Challenges for Women’s Access to Justice: A Tunisian Case Study

Erin Collins, Vol. 37 Associate Editor

Throughout law school, much of our coursework focuses on the black letter law. However, it is equally important to keep in mind the way that particular laws can have a disparate impact on individuals, and when various laws can be used in order to prohibit individuals really achieving some sort of access to justice. To demonstrate this point, this short article will look at potential obstacles to access to justice regarding gender-based violence for women in Tunisia. Continue reading

Labor Rights Violations in Cambodia’s Garment Industry

Divya Taneja, Vol. 37 Business and Development Editor,
Vol. 36 Associate Editor

Last month, Human Rights Watch released a report on labor violations in Cambodia’s garment industry.[i] The 140-page report details discriminatory and exploitative labor conditions that occur in the factories of many brands that are well known across the globe, including Gap, Marks & Spencer, and Adidas.[ii] The controversy surrounding these labor rights violations have drawn attention to ill-treatment that is specific to women, including pregnancy discrimination, in part because roughly 90% of Cambodia’s seamstresses are women.[iii] Continue reading

How International Conventions Affect Incidence of Sexual Violence in Conflict Zones: An Israeli Case Study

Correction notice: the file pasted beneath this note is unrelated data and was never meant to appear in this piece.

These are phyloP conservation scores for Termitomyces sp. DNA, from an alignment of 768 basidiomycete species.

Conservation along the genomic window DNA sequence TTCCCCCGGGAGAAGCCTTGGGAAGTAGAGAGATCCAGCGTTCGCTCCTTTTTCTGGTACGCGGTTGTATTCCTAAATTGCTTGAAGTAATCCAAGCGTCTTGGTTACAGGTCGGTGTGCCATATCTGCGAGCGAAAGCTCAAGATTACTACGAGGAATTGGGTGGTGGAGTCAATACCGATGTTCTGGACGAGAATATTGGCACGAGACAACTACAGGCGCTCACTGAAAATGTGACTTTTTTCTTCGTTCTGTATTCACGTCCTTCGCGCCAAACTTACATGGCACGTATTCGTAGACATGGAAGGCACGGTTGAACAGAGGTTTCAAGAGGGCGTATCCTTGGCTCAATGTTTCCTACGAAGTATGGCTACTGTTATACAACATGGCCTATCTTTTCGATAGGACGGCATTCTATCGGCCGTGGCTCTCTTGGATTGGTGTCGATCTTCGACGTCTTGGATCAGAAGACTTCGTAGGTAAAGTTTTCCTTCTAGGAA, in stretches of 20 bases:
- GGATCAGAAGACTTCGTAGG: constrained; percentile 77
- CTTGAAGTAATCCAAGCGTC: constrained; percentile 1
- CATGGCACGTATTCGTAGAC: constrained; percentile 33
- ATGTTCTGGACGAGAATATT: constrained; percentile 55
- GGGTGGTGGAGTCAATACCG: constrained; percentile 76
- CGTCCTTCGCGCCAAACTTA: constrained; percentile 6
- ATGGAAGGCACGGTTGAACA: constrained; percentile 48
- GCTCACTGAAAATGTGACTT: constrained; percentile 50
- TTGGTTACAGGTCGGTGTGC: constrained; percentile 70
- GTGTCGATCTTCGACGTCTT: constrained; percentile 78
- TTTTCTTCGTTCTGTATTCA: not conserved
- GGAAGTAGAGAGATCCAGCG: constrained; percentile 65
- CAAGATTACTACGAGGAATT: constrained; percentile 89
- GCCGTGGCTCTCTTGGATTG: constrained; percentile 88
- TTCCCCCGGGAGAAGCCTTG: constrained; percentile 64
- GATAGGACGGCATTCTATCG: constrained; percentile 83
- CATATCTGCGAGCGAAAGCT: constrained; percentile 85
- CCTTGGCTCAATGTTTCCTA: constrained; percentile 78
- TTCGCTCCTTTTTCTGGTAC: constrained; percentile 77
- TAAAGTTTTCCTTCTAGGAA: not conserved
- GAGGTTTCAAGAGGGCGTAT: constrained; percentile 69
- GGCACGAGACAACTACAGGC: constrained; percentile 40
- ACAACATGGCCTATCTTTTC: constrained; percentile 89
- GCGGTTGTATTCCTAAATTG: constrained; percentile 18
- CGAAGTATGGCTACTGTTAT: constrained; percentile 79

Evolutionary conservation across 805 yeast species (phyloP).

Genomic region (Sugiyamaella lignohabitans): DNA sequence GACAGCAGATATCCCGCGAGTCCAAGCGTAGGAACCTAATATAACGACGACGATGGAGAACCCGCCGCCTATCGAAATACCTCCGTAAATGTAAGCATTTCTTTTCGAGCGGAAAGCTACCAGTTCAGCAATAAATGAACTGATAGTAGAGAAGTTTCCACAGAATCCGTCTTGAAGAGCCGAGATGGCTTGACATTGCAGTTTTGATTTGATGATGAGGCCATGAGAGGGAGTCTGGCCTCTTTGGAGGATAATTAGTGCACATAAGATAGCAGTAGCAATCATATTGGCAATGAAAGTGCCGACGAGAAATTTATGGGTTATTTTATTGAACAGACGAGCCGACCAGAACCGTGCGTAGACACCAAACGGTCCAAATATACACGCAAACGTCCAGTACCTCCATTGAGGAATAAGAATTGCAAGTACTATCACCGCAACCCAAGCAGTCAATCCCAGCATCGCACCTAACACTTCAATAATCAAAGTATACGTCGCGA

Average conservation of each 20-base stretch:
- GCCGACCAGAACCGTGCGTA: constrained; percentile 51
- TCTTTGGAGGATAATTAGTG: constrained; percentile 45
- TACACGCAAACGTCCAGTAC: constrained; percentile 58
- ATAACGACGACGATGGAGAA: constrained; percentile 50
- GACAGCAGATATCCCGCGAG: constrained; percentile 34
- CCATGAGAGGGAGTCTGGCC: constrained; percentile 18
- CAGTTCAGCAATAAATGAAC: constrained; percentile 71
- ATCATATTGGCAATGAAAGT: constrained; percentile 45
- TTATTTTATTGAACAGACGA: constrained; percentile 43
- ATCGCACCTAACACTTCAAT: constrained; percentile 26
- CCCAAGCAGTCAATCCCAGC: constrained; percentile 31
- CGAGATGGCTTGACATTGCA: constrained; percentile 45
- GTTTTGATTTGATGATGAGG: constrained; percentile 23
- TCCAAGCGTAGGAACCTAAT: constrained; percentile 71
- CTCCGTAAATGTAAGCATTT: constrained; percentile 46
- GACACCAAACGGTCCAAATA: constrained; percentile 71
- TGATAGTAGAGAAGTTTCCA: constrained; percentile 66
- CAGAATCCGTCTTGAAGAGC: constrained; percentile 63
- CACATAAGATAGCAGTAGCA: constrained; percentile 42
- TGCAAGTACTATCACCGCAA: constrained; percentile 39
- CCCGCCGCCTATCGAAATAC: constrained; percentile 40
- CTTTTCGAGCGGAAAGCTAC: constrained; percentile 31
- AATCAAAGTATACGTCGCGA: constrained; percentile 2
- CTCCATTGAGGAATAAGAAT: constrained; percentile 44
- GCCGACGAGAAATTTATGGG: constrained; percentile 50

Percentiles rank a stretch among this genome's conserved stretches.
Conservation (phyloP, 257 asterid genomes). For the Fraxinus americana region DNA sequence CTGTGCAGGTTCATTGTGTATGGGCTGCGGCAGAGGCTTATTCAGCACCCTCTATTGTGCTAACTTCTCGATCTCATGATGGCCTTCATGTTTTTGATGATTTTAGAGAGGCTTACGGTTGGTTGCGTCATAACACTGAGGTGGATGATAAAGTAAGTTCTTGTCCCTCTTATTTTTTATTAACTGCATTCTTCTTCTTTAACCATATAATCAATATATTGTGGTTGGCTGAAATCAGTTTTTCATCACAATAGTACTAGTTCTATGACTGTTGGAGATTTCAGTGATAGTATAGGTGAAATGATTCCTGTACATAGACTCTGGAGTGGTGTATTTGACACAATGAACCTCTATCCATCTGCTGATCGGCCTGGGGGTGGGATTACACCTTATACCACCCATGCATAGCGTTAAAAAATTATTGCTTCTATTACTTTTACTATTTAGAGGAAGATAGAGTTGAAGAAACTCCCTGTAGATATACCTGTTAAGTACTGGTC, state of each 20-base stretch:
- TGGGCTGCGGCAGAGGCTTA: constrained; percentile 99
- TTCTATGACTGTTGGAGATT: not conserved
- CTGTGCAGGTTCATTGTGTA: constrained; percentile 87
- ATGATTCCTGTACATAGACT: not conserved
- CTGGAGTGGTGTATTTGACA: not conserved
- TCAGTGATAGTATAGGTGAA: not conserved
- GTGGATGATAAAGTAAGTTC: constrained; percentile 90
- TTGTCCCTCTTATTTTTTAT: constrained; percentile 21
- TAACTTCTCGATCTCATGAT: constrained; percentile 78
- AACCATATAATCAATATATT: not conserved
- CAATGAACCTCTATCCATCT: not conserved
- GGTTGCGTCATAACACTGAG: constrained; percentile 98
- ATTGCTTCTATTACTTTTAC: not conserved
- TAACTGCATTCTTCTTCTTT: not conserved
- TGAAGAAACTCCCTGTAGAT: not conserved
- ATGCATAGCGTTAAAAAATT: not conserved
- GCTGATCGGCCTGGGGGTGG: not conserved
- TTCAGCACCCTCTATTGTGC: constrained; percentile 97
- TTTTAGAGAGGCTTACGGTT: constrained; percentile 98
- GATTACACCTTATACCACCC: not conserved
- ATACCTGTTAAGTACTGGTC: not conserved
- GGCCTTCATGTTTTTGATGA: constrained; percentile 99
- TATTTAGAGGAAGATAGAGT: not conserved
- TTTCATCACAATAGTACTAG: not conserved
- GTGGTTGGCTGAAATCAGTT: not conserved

Luca Winer, Vol. 37 Editor-in-Chief, Vol. 36 Associate Editor

Violence against women and children is endemic in many conflict zones. Sexual violence is particularly likely to be used a weapon of intimidation and subjugation.[i] The international community has acknowledged this unfortunate truth, and discussed, written and signed many multilateral treaties that attempt to address this type of violation. Since the 1940s, customary international law has recognized that even in wartime, civilians have legal rights and protections.[ii] The Fourth Geneva Convention of 1949 stated that civilians must be cared for in detention and must not be subject to torture; “violence to their life or person;” be taken hostage; subject to “outrages upon personal dignity;” or subject to rape.[iii] Continue reading